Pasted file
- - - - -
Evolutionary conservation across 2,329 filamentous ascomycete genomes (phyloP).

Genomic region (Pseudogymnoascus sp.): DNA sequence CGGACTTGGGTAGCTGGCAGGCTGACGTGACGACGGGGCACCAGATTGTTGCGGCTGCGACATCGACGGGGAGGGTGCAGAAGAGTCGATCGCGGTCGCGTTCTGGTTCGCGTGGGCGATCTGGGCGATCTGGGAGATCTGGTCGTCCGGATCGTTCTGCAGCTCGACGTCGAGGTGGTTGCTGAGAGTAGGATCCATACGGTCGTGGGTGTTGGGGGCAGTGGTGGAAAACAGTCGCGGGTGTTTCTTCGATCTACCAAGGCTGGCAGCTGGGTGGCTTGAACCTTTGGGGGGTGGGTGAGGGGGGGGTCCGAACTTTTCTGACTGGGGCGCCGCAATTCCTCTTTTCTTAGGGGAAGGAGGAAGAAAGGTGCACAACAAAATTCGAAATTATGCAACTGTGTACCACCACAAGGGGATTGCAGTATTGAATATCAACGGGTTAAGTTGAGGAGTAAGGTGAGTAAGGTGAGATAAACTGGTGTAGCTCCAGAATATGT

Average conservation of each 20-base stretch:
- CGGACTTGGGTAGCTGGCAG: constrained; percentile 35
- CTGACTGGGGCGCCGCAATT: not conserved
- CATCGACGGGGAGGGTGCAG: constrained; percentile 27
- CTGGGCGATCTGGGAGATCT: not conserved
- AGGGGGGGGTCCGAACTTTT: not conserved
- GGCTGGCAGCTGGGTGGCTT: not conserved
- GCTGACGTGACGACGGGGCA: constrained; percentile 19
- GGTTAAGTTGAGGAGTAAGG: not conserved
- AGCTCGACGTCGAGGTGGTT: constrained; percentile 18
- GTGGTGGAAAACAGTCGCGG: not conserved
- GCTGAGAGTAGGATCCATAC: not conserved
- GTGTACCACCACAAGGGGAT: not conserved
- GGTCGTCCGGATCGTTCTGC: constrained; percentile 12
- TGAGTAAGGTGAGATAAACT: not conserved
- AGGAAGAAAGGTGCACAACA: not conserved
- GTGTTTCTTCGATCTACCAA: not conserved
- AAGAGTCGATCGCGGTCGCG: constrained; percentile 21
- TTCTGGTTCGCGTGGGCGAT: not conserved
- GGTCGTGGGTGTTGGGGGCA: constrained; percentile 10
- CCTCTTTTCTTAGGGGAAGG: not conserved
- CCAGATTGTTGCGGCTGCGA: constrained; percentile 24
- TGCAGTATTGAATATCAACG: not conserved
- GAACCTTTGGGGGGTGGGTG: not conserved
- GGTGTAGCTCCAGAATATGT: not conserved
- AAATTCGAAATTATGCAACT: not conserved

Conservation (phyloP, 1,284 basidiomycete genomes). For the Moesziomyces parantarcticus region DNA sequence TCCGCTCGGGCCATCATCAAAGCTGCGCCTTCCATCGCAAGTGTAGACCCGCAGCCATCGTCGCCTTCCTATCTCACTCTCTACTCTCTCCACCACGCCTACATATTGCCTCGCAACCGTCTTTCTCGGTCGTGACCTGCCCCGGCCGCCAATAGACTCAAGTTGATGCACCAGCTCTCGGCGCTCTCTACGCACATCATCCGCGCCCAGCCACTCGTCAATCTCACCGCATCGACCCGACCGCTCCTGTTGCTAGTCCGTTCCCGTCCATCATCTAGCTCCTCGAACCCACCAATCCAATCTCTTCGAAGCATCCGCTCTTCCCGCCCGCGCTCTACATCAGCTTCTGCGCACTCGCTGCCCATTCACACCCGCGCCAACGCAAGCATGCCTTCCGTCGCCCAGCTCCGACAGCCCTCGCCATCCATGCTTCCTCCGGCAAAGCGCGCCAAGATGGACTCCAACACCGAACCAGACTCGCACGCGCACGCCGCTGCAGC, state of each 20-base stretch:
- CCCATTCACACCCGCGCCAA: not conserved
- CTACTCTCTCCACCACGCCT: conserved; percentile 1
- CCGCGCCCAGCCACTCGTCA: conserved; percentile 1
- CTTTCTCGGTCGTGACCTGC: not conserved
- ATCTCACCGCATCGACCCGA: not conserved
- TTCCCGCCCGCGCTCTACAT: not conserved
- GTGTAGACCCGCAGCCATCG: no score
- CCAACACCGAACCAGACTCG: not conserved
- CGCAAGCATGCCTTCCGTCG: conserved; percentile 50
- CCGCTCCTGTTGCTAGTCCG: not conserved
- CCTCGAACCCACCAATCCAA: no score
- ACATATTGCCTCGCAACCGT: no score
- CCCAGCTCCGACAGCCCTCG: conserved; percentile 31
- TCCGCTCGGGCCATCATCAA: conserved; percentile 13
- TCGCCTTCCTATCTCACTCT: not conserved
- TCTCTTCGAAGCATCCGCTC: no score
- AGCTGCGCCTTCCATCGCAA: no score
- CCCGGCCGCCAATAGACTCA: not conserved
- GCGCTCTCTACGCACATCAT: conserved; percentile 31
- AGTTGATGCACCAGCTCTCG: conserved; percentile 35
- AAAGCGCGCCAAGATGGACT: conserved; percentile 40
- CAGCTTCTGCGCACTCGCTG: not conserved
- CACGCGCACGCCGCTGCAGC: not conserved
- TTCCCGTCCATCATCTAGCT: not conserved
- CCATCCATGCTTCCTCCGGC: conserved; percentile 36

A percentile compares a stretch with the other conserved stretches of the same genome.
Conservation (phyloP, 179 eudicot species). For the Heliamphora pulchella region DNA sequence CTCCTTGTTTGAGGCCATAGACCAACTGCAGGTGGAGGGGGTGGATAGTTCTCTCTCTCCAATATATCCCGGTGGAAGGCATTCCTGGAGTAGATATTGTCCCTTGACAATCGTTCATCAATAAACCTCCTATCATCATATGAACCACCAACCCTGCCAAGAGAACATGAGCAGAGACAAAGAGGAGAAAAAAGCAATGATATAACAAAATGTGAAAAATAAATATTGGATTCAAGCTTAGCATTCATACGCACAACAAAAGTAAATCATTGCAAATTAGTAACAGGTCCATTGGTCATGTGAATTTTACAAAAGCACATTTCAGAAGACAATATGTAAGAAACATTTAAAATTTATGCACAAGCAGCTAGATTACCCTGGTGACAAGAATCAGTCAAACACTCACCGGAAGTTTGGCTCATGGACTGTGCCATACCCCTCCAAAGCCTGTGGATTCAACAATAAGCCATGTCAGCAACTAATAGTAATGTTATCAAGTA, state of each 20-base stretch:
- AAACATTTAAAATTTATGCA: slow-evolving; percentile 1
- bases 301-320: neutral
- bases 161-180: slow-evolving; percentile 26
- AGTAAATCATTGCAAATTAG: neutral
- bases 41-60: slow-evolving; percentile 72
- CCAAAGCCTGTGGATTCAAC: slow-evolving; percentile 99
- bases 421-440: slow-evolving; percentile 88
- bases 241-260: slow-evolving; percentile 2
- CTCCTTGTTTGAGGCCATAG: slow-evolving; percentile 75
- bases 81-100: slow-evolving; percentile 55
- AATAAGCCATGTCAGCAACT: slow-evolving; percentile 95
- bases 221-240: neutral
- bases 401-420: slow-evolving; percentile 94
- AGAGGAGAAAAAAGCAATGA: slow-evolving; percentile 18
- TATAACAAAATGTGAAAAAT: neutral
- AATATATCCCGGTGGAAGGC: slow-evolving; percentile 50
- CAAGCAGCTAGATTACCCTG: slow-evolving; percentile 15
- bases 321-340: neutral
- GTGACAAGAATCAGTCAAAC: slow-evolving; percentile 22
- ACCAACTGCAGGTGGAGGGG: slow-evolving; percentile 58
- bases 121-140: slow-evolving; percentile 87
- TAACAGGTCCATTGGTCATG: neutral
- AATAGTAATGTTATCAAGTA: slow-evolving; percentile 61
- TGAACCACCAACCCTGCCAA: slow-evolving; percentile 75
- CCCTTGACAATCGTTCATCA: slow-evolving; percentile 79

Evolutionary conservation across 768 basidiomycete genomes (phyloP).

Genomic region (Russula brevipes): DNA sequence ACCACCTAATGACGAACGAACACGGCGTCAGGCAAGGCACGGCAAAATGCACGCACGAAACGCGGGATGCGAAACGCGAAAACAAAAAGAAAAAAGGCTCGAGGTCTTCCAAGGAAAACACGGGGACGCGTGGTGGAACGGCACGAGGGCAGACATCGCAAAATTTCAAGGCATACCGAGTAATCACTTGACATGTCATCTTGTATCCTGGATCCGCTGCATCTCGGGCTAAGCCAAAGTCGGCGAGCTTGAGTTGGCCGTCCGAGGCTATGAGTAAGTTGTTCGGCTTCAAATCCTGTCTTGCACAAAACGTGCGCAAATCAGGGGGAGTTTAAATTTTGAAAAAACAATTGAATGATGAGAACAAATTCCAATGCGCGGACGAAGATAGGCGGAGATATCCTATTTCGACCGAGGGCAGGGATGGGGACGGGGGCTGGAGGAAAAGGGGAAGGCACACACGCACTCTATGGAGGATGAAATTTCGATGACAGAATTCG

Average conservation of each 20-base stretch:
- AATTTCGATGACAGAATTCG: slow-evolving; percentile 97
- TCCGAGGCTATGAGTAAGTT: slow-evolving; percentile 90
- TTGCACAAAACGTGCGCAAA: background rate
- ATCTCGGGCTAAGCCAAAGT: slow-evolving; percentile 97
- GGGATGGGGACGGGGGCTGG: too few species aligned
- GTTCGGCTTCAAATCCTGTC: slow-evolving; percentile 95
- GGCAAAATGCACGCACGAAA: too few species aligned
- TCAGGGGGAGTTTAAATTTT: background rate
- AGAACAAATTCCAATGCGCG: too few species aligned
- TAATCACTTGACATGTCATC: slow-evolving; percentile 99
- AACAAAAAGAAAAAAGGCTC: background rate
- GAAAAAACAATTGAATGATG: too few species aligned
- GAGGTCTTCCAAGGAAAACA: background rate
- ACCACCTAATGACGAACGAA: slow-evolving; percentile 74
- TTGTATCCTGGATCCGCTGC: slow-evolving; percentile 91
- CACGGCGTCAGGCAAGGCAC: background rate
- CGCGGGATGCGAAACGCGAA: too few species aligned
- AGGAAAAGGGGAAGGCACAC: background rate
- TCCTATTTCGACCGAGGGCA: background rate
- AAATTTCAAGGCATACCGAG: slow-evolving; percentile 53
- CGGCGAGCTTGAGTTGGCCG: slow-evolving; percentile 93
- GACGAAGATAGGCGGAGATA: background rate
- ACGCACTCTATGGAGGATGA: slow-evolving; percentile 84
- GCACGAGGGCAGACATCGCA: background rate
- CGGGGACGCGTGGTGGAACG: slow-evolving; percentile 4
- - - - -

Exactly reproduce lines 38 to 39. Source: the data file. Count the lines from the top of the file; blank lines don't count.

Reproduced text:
- CGCAAGCATGCCTTCCGTCG: conserved; percentile 50
- CCGCTCCTGTTGCTAGTCCG: not conserved